HL Deb 06 April 1978 vol 390 cc236-40

3.14 p.m.


My Lords, I beg leave to ask the Question which stands in my name on the Order Paper.

The Question was as follows:

To ask Her Majesty's Government whether they would consider amending the Rent Act 1977 in order to make more rented accommodation available to the general public.


My Lords, the Government agree that the problems with privately rented housing need careful examination, which is why we are currently reviewing the Rent Acts, and a consultation document was issued last year. The availability of rented accommodation does, however, depend on many factors as well as rent legislation.


My Lords, I thank the noble Baroness for that Answer, but I should like to ask when the Government are going to get rid of controlled tenancies as opposed to regulated tenancies and, following from that, whether it is not a fact that, from the estimates of the Department of the Environment and from construction statistics, it is possible to say that 300,000 families were deprived of furnished accommodation as a result of the 1974 Act and, in further emphasis, that, as a result of the 1974 Act, the advertising for rented accommodation in the Evening Standard has fallen by 75 per cent., with the figure dropping to only 25 per cent. up to the time of asking this Question? What are the Government going to do about it?

Baroness BIRK

My Lords, that was one load of a supplementary! The noble Lord seemed to imply that furnished accommodation more or less vanished from the market after the Rent Act of 1974. The answer to that is, "no". A report on some of the effects of the Rent Act was published last November. It was carried out by the Middlesex Polytechnic and showed that many landlords continued to advertise furnished accommodation and, comparing a sample of newspapers two years before the Act with a strictly comparable sample two years after the Act, the fall in the number of advertisements was from some 32,000 to 27,000, which is less than 20 per cent. I would add that the noble Lord has not taken into account the complete change in living patterns and the fact that furnished rented accommodation has been declining since the end of the First World War.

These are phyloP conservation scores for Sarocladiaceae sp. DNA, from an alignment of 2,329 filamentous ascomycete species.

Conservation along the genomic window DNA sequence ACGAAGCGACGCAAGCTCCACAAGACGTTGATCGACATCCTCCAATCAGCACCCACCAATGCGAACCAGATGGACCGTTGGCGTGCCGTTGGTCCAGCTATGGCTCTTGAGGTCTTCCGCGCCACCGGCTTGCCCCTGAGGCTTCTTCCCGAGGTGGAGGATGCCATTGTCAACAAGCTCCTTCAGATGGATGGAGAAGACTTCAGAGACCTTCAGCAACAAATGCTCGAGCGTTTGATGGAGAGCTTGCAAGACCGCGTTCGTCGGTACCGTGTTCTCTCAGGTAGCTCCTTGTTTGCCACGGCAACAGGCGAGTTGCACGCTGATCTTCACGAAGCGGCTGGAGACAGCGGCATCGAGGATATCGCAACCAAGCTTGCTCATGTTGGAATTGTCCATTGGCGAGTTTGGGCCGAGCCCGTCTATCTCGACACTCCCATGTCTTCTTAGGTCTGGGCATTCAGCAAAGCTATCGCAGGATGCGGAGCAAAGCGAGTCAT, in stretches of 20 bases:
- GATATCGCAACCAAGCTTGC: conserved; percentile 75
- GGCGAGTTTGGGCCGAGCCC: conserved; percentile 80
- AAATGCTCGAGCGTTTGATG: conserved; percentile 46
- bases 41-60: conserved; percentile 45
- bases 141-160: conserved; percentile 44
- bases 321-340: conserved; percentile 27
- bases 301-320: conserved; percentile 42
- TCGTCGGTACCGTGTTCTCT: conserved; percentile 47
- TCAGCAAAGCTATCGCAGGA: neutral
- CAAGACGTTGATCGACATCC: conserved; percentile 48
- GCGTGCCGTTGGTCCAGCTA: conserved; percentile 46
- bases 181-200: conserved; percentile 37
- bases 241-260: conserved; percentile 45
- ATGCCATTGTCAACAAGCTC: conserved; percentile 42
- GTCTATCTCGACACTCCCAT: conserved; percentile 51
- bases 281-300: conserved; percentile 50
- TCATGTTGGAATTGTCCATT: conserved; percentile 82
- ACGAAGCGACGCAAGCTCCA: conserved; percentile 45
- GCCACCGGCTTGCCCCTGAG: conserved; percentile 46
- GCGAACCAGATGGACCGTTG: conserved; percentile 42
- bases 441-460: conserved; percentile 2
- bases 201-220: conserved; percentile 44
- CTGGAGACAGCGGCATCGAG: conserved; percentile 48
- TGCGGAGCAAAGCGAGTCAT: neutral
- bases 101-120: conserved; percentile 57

My Lords, may I ask the noble Baroness whether the Government realise that the lack of rented accommodation, particularly in great centres like London, means that there is increased demand to purchase houses which, in view of the shortage of houses for sale, increases the price, and that the only way of ensuring a reduction in the price of houses for sale is in fact to make available more rented accommodation? Will the Government hear that in mind when they review the present regulations?

Baroness BIRK

My Lords, with great respect, I do not accept that line of argument. It is perfectly true that the amount of rented accommodation has declined. The demand for it has declined because there has been an increase in homeownership, but I do not think that the people who want furnished accommodation are the same people who want, or can afford to buy, their own homes. They are two different things, but there is an increase and the Government have given great help to first-time home purchasers, which is exactly what people want.

As I said in my original Answer, we are aware of these problems, but the results of the consultation paper show such tremendous disagreements arising from all sorts of factors, organisations and bodies that it is quite impossible to come forward with conclusions until one is able to sort out this difficult situation and strike a balance.